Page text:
This is often overlooked in an eagerness to solve a problem, but it’s very important. Depending on what industry your company is in, there may be rules about which levels of license you can use. For some, MIT and Apache are the only viable licenses, while for others GNU might be fine. Even if you don’t understand all the legalese, you need to know the implications. Open source vs closed source also falls under this consideration. If a library is open-source, you can better evaluate what it’s doing and determine additional risks. You could even decide to contribute to its development as part of your efforts. If the software is a closed black box, you will likely be at the mercy of another company to fix problems that arise. Also, if it’s closed source, know what the terms and conditions are about your user’s data and privacy before incorporating it. If it turns out the company is doing something unfavorable, like collecting and selling your users’ email addresses, you may find yourself bound with legal complications. Also, software licenses can change over time with new versions. Be sure to keep up with them and make sure your usage is compliant.

4. What do we do if this software suddenly becomes unavailable?

I’ve worked on multiple projects where dependencies, both small and large, have gone extinct. One was a library for making the iOS address book (a notoriously kludgy framework) easier to work with. It had a single author on GitHub who had a day job and abandoned it. I had to make some changes myself, and while it probably still took me less time than if I’d written it myself, it did put me behind schedule. Another was when Facebook bought (and later shut down) Parse. That was a platform many apps depended on, and all the hours developers saved by using it suddenly came rushing back in the form of the time spent migrating from it or choosing to shutter their apps. This isn’t about predicting the future - some percentage of software will inevitably become obsolete. It doesn’t even have to be a technical issue; a license change could suddenly mean using the code in your product is now in violation and has to remove it or face legal action.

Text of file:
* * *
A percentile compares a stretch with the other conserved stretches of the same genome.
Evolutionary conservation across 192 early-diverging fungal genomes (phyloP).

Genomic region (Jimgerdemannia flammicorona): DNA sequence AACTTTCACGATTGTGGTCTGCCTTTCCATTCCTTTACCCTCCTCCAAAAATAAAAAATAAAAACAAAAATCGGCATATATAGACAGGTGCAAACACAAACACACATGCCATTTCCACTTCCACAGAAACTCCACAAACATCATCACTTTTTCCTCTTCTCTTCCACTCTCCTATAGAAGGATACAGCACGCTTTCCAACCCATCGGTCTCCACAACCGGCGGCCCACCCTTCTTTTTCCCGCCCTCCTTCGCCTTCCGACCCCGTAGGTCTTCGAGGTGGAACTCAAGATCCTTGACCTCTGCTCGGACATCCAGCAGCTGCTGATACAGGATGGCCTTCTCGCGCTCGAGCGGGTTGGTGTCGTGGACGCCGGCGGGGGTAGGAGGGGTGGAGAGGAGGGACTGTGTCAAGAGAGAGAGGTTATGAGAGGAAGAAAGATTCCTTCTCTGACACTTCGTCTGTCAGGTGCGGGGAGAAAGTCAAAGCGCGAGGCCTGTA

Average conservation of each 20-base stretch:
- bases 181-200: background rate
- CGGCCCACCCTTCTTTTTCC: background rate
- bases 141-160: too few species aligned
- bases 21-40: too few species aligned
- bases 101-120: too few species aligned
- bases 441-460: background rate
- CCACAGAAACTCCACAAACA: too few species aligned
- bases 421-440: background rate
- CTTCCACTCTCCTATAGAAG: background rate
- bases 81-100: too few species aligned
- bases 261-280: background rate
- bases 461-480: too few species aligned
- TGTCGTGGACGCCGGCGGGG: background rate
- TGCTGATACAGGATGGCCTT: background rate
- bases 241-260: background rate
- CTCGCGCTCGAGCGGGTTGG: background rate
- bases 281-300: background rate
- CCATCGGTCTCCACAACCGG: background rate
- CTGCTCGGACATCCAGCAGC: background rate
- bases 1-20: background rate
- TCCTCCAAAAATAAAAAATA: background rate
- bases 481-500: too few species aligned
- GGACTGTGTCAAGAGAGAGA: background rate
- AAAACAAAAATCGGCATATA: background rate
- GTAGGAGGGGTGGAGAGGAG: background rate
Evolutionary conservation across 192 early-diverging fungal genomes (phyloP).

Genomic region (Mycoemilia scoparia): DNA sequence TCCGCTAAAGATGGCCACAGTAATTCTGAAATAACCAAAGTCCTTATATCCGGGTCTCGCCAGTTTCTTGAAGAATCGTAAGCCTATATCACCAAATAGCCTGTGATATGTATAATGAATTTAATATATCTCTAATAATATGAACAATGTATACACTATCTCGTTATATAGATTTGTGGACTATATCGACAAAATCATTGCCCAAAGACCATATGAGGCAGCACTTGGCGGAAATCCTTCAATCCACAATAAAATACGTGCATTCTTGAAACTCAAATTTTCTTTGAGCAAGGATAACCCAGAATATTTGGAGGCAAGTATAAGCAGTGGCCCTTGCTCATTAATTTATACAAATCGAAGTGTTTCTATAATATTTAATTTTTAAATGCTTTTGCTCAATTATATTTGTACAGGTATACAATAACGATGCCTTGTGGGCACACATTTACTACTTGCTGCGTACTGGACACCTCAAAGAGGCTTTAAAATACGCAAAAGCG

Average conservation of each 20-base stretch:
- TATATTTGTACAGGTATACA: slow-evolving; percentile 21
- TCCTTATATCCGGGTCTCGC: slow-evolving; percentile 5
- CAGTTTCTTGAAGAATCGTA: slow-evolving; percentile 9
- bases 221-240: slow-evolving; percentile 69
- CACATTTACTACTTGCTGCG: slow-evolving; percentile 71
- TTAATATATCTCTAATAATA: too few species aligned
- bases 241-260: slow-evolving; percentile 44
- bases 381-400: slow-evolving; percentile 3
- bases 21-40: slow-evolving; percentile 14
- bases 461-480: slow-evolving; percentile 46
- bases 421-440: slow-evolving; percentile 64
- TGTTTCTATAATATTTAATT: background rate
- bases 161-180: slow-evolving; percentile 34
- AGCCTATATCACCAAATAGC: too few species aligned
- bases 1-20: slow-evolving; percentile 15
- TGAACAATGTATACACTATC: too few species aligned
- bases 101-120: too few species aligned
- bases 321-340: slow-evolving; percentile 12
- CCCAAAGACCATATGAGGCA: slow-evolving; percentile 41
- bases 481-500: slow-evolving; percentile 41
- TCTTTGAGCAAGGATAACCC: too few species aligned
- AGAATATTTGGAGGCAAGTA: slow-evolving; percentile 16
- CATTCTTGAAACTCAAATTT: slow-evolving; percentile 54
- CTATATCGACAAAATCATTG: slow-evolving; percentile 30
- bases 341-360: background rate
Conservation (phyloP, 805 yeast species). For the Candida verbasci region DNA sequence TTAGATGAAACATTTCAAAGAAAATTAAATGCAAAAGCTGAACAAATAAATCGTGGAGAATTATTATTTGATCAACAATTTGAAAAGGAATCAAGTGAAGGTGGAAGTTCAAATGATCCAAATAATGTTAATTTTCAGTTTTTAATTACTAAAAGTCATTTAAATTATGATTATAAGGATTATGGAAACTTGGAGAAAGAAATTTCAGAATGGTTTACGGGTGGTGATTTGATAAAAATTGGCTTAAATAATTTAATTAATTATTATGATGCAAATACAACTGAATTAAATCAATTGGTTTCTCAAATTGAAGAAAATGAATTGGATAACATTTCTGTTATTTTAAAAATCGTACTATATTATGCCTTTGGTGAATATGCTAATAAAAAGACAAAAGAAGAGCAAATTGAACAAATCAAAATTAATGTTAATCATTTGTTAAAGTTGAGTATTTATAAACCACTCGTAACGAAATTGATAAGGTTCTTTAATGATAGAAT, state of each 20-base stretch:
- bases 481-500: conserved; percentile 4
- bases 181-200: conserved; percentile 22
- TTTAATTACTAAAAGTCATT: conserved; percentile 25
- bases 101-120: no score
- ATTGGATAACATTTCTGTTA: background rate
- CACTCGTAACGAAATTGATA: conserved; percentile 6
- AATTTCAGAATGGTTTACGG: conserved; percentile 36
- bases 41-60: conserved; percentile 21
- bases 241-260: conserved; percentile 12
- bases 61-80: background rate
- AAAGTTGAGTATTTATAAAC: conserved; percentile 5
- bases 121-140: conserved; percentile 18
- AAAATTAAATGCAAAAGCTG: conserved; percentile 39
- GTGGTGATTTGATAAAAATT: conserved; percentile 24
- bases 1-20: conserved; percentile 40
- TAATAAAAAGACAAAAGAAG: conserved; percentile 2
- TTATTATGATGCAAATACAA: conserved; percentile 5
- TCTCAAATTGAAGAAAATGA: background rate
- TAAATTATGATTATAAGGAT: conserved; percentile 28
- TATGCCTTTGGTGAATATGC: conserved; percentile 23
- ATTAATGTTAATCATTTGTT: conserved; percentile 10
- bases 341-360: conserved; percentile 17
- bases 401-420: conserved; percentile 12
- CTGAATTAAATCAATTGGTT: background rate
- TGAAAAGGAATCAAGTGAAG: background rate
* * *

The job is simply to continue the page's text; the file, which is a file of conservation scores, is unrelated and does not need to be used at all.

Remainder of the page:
5. What do we do if this software breaks?

Similar in theme to #4, this brings us back to the crashes from May and July. In those instances, the world had to pretty much stand there and wait for Facebook to fix everything (and to their merit, they did very quickly). But what happens if it’s not a company with the market clout, capitalization, and size of Facebook? It’s not a pretty picture to imagine. No one wants to be up at 3 AM desperately trying to extract a dependency and replace it with a different dependency or something bespoke.

The bottom line is that all of your software’s stakeholders need to be aware of the possible risks and long-term costs involved with any external software incorporated as part of the larger the product. The ultimate answer to all of these may be, “I don’t care,” or, “It’s worth it.” But in my opinion, they are questions that should always be asked.

Put another way, when thinking about an external piece of software, imagine what you’re actually doing is contracting the author to work for your company. Except that unlike an employee or normal contractor, you don’t have any real influence over the decisions they make or direction they go, or if they just give up and walk away. Tech companies usually have fairly rigorous standards when it comes to hiring new team members, often heavily vetting them beforehand for competence and skills. How often does a version of that happen for the software we choose to adopt? I’m guessing pretty seldom, which is where the problem lies. We should be vetting 3rd-party libraries like potential employees - is this “someone” we want working for our company for 2 years? 5? 10?

Where to go next

If this article has raised any anxieties about the 3rd-party software incorporated into your apps, please accept my sincerest apologies, it’s not meant to. My goal is to raise awareness of the possible consequences that I’ve seen surface in many of my own projects and in others’.

In a follow-up article, we’ll discuss some ways of mitigating the risks introduced by 3rd-party libraries. If you’re taking on risks, it’s good to hedge your bets and have a plan.


Be sure to check out other great work from Chris:


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by Chris Griffith

July 28, 2020